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Previous Challenge Entry (Level 2 – Intermediate)
Topic: Winter (the season) (08/13/09)

TITLE: Faith in the Fog
By Margaret Villanueva


The beginning of this winter evening gave me no indication of what tonight would bring. I’ve lived in Bakersfield practically all my life, and I know about its fog. We laugh about it and say that we get white Christmases too—just without the snow. The fog here is nothing to laugh about, though. It’s dangerous, especially at night. We have a special kind of fog called Tule fog. It’s thick and cold, and it makes you feel as if you are totally alone. Visibility can be as low as 10 feet, and so you can barely see the headlights heading toward you. Familiar landmarks totally disappear, and you are thrust into the middle of your own personal cotton-swabbed nightmare. Bizarre things happen in the fog. A friend driving to work in the midst of the white shroud surrounding her became sure that someone was lying dead on the road—someone that she couldn’t see. Others have been led astray by the lack of familiar markers. Another woman was killed when she made what she thought was a left turn off a highway, only to find that she actually had turned into the fast lane of oncoming traffic. People who are not from here often cause collisions by driving too fast, driving with their brights on, or simply driving without the requisite understanding of how to survive in the fog. I am normally very careful, and I try to avoid the fog at all costs. But here I am, and I am scared.

If fog were predicted for tonight, I would not have gone out. Even though I’ve lived here my whole life, I’ve never felt comfortable driving in fog. I try always to wait until the next day. But tonight was different. My church was having its annual Christmas concert, and I was so excited about going that I chose to believe the forecast of a clear evening. I felt sure that I had plenty of time to get home before the fog hit. Although it can creep in early in the evening or stay all day without ever dissipating, the fog usually doesn't come until late at night. So I went to the concert, thoroughly enjoyed myself, visited with friends after, and was on my way home with plenty of time to spare. Or so I thought.

When I began the 30-minute drive home, there was no sign of fog. Therefore, I was totally unprepared when just a few blocks away from the church a fog bank enveloped me. Visibility went from several miles to a few feet in a matter of seconds. My lights did very little to help me see. However, I couldn’t turn on the brights—they would actually reflect the fog and make it impossible to see. I reduced my speed to the point where I was crawling and began to pray.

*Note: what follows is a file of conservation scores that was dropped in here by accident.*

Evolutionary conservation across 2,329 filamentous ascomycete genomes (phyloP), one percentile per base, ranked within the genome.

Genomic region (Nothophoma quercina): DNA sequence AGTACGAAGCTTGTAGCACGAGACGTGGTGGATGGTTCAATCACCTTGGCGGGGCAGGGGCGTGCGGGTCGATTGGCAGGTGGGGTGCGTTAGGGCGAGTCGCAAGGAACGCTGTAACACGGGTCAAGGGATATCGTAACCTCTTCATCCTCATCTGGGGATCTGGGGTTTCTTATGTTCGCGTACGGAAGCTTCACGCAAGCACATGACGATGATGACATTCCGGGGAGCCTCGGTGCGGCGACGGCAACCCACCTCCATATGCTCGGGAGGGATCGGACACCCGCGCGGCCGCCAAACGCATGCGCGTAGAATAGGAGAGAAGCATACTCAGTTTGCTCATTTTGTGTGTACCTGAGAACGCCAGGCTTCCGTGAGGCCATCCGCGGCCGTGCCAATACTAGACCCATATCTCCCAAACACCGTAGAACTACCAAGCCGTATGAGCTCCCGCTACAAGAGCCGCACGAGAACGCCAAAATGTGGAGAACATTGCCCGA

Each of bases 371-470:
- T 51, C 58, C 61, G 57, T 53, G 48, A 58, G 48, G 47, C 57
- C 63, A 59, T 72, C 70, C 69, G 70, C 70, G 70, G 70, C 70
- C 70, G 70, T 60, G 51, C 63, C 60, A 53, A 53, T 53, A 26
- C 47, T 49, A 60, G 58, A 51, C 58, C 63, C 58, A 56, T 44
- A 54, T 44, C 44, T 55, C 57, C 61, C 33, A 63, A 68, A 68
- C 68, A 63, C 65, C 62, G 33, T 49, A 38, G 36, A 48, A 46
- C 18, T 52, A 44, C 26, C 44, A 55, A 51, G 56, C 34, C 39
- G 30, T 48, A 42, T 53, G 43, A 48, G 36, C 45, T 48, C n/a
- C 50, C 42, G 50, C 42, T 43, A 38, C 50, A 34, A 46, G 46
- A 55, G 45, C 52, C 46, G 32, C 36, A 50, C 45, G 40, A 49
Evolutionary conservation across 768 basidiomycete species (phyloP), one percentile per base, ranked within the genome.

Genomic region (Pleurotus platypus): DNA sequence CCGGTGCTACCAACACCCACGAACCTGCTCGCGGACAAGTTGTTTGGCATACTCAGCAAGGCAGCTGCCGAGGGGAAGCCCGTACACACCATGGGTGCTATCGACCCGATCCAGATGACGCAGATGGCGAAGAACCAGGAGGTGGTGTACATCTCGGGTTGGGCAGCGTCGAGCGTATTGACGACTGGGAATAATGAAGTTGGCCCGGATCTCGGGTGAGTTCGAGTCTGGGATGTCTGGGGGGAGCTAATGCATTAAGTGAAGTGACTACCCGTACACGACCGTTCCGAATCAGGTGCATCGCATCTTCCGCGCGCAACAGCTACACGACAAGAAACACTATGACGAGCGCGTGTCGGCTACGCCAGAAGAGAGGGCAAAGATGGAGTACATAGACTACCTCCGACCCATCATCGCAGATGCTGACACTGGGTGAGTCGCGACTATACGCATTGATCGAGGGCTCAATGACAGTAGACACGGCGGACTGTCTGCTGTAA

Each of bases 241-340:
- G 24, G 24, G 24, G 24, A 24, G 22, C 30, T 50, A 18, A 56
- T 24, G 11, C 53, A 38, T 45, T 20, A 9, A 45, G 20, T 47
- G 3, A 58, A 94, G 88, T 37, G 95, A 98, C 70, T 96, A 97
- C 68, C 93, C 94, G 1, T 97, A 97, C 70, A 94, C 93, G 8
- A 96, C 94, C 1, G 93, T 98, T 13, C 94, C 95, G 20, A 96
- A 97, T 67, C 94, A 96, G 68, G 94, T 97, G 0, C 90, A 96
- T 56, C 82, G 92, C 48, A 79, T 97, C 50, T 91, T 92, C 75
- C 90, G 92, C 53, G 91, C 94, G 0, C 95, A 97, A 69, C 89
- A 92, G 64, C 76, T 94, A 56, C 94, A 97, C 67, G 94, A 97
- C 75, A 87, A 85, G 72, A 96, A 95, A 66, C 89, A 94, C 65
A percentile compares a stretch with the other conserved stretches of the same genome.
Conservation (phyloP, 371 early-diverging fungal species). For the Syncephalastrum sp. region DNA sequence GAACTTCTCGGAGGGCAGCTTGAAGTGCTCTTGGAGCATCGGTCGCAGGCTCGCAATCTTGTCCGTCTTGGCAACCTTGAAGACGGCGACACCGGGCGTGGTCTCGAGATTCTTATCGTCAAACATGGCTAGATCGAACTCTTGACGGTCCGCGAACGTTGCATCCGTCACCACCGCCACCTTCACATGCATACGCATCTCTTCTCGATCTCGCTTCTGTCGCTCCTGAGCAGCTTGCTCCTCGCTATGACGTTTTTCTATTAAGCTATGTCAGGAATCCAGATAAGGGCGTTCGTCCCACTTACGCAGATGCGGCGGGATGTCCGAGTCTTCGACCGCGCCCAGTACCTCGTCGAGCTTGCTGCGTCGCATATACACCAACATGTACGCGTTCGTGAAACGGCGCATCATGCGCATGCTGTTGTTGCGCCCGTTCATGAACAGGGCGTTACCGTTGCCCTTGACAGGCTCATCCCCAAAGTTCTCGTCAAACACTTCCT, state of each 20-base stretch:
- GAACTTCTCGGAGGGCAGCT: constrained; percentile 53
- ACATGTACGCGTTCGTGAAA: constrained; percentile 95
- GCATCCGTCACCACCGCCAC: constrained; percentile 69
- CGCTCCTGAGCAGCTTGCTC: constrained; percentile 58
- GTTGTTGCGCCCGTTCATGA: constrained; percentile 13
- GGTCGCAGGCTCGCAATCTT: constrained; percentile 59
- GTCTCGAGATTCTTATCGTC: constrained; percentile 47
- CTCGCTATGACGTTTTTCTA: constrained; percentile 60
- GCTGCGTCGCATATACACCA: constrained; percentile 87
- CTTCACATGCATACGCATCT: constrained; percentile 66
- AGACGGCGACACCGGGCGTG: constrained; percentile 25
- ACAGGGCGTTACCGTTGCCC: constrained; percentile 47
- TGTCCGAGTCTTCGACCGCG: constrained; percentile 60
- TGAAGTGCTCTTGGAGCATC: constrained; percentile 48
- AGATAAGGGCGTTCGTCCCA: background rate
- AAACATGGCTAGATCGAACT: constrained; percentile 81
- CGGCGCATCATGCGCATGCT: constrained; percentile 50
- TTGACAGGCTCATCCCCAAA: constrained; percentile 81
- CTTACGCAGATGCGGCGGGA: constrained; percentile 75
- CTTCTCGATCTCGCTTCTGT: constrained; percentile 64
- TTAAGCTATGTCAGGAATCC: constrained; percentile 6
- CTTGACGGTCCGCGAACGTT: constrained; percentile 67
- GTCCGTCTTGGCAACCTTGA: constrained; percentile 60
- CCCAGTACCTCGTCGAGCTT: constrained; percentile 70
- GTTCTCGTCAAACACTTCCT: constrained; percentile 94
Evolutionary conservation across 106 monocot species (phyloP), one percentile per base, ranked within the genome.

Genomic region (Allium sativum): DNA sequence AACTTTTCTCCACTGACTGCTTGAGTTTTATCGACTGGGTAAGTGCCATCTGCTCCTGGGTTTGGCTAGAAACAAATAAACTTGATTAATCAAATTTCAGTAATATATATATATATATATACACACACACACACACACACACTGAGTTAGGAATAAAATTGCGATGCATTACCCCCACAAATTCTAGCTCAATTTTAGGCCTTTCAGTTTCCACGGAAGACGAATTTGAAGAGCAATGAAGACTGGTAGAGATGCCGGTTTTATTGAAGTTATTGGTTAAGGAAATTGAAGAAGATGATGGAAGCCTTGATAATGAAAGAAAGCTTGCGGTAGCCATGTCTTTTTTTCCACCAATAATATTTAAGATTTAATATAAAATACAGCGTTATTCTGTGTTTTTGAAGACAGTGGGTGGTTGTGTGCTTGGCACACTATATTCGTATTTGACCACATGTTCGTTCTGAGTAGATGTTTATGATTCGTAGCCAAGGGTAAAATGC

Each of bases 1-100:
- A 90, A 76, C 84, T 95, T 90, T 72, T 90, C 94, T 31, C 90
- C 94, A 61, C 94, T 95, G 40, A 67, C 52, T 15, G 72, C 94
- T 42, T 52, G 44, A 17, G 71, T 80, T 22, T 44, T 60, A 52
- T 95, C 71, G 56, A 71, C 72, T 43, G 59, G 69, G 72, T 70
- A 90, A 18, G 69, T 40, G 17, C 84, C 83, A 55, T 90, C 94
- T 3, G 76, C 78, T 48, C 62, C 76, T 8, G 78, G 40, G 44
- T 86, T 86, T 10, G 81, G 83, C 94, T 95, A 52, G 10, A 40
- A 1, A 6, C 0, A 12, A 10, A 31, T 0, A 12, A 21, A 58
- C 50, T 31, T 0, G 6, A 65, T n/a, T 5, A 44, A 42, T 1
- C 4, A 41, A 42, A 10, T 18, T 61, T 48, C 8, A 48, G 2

As I drove, the neighborhood’s Christmas lights glimmered eerily through the mist. I couldn’t tell where I was or what I was to do. My prayers for safety turned to prayers for direction. “I have no idea where I am, Lord. How can I know that I’m even going the right way? Can I please just depend on you?” Nothing changed—the fog was as bad as ever and my vision hadn’t improved—but I felt a sense of peace. I was going to put my faith in the One whose birth I had celebrated this evening.

It seemed that I drove forever: slowly, carefully, listening for others coming my way. Suddenly I felt an uncontrollable urge to pull to the side. I remembered my friend and wondered if I was experiencing the same thing. “Lord, should I pull over? Let me know if this is nothing more than fear, or if this is your will.” The same sense of urgency persisted. I shrugged my shoulders and pulled over.

I hadn’t heard the car approaching. I hadn’t seen the headlights. I hadn’t a clue that there was someone on the other side of the road. But there was, and the car was out of control. It careened from its own lane to my lane and back again, its owner either drunk or desperately out of control. If I hadn’t pulled over….

As I continued the drive home, I gave thanks. The old carol rang in my head—silent night, holy night. On this most silent of nights, God’s mercy shone in my heart—even through the Tule fog.

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Member Comments
Member Date
Nancy Tilson08/20/09
Wow! I was with you in the car...and didn't want to be!
I've been in that kind of fog in other places and remember the feelings you expressed.
What a well written piece and a wonderful reminder of God's provision as we trust Him.
Jackie Wilson08/20/09
Really good story. Felt very real, as if told to me by a friend.
Deborah Ann Belka08/21/09
The, "uncontrollable urge," plot in your story, is right on target. His urges are the ones we need to pay attention to. Great story, kept me interested until the end.
Deborah Caruso08/23/09
A good illustration to trust in God when things aren't clear to us. Very good!